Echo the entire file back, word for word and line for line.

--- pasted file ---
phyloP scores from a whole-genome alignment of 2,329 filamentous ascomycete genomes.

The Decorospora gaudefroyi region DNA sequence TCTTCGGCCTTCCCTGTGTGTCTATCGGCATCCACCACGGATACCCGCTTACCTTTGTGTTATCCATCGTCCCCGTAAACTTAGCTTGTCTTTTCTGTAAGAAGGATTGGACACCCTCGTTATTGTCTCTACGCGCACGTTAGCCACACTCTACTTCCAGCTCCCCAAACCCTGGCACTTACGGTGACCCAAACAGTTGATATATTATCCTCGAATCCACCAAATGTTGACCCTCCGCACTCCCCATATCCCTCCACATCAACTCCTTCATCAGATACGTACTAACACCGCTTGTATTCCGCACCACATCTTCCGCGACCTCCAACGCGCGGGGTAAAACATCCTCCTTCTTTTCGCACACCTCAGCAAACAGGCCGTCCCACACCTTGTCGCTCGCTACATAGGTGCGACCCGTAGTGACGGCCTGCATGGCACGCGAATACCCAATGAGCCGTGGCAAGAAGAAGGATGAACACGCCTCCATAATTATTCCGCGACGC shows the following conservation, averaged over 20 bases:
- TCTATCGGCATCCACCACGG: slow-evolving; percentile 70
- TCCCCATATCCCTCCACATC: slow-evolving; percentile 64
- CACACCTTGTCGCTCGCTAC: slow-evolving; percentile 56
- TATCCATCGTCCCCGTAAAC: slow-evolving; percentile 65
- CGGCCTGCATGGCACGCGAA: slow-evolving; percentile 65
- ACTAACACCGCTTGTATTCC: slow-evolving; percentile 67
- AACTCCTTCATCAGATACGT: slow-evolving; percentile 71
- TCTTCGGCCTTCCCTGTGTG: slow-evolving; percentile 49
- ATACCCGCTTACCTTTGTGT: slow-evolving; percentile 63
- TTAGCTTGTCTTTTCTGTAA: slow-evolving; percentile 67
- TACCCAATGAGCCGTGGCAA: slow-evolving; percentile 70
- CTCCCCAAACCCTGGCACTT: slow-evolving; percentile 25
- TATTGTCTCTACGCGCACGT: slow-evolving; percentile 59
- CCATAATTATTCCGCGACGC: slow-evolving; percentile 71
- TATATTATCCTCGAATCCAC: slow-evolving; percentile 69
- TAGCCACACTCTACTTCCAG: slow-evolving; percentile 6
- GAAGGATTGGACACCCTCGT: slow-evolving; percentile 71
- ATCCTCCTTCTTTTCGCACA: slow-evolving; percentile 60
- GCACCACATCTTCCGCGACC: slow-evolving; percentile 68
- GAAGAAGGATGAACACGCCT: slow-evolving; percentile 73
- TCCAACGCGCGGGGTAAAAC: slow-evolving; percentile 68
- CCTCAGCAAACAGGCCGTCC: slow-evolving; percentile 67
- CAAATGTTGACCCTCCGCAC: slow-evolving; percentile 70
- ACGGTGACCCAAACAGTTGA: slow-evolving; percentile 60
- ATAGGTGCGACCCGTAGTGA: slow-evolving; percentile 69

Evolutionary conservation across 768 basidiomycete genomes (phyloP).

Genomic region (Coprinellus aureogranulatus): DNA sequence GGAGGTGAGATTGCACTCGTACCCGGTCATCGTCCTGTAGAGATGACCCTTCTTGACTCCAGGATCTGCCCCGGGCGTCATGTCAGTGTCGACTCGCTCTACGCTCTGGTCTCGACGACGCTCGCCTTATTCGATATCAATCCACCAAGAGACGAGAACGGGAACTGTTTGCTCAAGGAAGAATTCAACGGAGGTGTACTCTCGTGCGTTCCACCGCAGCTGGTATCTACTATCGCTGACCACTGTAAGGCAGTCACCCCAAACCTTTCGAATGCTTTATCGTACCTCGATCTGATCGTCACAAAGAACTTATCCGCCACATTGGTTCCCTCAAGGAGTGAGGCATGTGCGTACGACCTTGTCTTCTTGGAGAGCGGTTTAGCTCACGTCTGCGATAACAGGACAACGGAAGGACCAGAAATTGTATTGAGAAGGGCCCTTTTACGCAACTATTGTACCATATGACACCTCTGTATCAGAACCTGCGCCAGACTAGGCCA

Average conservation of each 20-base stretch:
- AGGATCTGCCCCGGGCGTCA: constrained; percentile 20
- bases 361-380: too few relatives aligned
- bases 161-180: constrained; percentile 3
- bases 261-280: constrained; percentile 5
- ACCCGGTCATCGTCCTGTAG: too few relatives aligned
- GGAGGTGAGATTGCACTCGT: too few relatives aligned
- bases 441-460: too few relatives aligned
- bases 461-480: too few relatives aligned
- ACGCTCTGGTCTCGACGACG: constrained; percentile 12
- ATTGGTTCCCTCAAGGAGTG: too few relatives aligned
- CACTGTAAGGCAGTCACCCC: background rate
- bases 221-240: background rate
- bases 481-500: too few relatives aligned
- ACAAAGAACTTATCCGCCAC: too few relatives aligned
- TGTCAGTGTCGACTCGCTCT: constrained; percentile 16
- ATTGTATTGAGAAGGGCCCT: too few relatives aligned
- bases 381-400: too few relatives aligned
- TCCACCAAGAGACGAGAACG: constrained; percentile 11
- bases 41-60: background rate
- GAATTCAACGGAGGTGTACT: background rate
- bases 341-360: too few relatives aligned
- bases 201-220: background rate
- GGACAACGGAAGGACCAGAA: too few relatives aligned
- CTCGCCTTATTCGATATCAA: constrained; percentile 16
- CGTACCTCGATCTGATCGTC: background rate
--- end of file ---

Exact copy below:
phyloP scores from a whole-genome alignment of 2,329 filamentous ascomycete genomes.

The Decorospora gaudefroyi region DNA sequence TCTTCGGCCTTCCCTGTGTGTCTATCGGCATCCACCACGGATACCCGCTTACCTTTGTGTTATCCATCGTCCCCGTAAACTTAGCTTGTCTTTTCTGTAAGAAGGATTGGACACCCTCGTTATTGTCTCTACGCGCACGTTAGCCACACTCTACTTCCAGCTCCCCAAACCCTGGCACTTACGGTGACCCAAACAGTTGATATATTATCCTCGAATCCACCAAATGTTGACCCTCCGCACTCCCCATATCCCTCCACATCAACTCCTTCATCAGATACGTACTAACACCGCTTGTATTCCGCACCACATCTTCCGCGACCTCCAACGCGCGGGGTAAAACATCCTCCTTCTTTTCGCACACCTCAGCAAACAGGCCGTCCCACACCTTGTCGCTCGCTACATAGGTGCGACCCGTAGTGACGGCCTGCATGGCACGCGAATACCCAATGAGCCGTGGCAAGAAGAAGGATGAACACGCCTCCATAATTATTCCGCGACGC shows the following conservation, averaged over 20 bases:
- TCTATCGGCATCCACCACGG: slow-evolving; percentile 70
- TCCCCATATCCCTCCACATC: slow-evolving; percentile 64
- CACACCTTGTCGCTCGCTAC: slow-evolving; percentile 56
- TATCCATCGTCCCCGTAAAC: slow-evolving; percentile 65
- CGGCCTGCATGGCACGCGAA: slow-evolving; percentile 65
- ACTAACACCGCTTGTATTCC: slow-evolving; percentile 67
- AACTCCTTCATCAGATACGT: slow-evolving; percentile 71
- TCTTCGGCCTTCCCTGTGTG: slow-evolving; percentile 49
- ATACCCGCTTACCTTTGTGT: slow-evolving; percentile 63
- TTAGCTTGTCTTTTCTGTAA: slow-evolving; percentile 67
- TACCCAATGAGCCGTGGCAA: slow-evolving; percentile 70
- CTCCCCAAACCCTGGCACTT: slow-evolving; percentile 25
- TATTGTCTCTACGCGCACGT: slow-evolving; percentile 59
- CCATAATTATTCCGCGACGC: slow-evolving; percentile 71
- TATATTATCCTCGAATCCAC: slow-evolving; percentile 69
- TAGCCACACTCTACTTCCAG: slow-evolving; percentile 6
- GAAGGATTGGACACCCTCGT: slow-evolving; percentile 71
- ATCCTCCTTCTTTTCGCACA: slow-evolving; percentile 60
- GCACCACATCTTCCGCGACC: slow-evolving; percentile 68
- GAAGAAGGATGAACACGCCT: slow-evolving; percentile 73
- TCCAACGCGCGGGGTAAAAC: slow-evolving; percentile 68
- CCTCAGCAAACAGGCCGTCC: slow-evolving; percentile 67
- CAAATGTTGACCCTCCGCAC: slow-evolving; percentile 70
- ACGGTGACCCAAACAGTTGA: slow-evolving; percentile 60
- ATAGGTGCGACCCGTAGTGA: slow-evolving; percentile 69

Evolutionary conservation across 768 basidiomycete genomes (phyloP).

Genomic region (Coprinellus aureogranulatus): DNA sequence GGAGGTGAGATTGCACTCGTACCCGGTCATCGTCCTGTAGAGATGACCCTTCTTGACTCCAGGATCTGCCCCGGGCGTCATGTCAGTGTCGACTCGCTCTACGCTCTGGTCTCGACGACGCTCGCCTTATTCGATATCAATCCACCAAGAGACGAGAACGGGAACTGTTTGCTCAAGGAAGAATTCAACGGAGGTGTACTCTCGTGCGTTCCACCGCAGCTGGTATCTACTATCGCTGACCACTGTAAGGCAGTCACCCCAAACCTTTCGAATGCTTTATCGTACCTCGATCTGATCGTCACAAAGAACTTATCCGCCACATTGGTTCCCTCAAGGAGTGAGGCATGTGCGTACGACCTTGTCTTCTTGGAGAGCGGTTTAGCTCACGTCTGCGATAACAGGACAACGGAAGGACCAGAAATTGTATTGAGAAGGGCCCTTTTACGCAACTATTGTACCATATGACACCTCTGTATCAGAACCTGCGCCAGACTAGGCCA

Average conservation of each 20-base stretch:
- AGGATCTGCCCCGGGCGTCA: constrained; percentile 20
- bases 361-380: too few relatives aligned
- bases 161-180: constrained; percentile 3
- bases 261-280: constrained; percentile 5
- ACCCGGTCATCGTCCTGTAG: too few relatives aligned
- GGAGGTGAGATTGCACTCGT: too few relatives aligned
- bases 441-460: too few relatives aligned
- bases 461-480: too few relatives aligned
- ACGCTCTGGTCTCGACGACG: constrained; percentile 12
- ATTGGTTCCCTCAAGGAGTG: too few relatives aligned
- CACTGTAAGGCAGTCACCCC: background rate
- bases 221-240: background rate
- bases 481-500: too few relatives aligned
- ACAAAGAACTTATCCGCCAC: too few relatives aligned
- TGTCAGTGTCGACTCGCTCT: constrained; percentile 16
- ATTGTATTGAGAAGGGCCCT: too few relatives aligned
- bases 381-400: too few relatives aligned
- TCCACCAAGAGACGAGAACG: constrained; percentile 11
- bases 41-60: background rate
- GAATTCAACGGAGGTGTACT: background rate
- bases 341-360: too few relatives aligned
- bases 201-220: background rate
- GGACAACGGAAGGACCAGAA: too few relatives aligned
- CTCGCCTTATTCGATATCAA: constrained; percentile 16
- CGTACCTCGATCTGATCGTC: background rate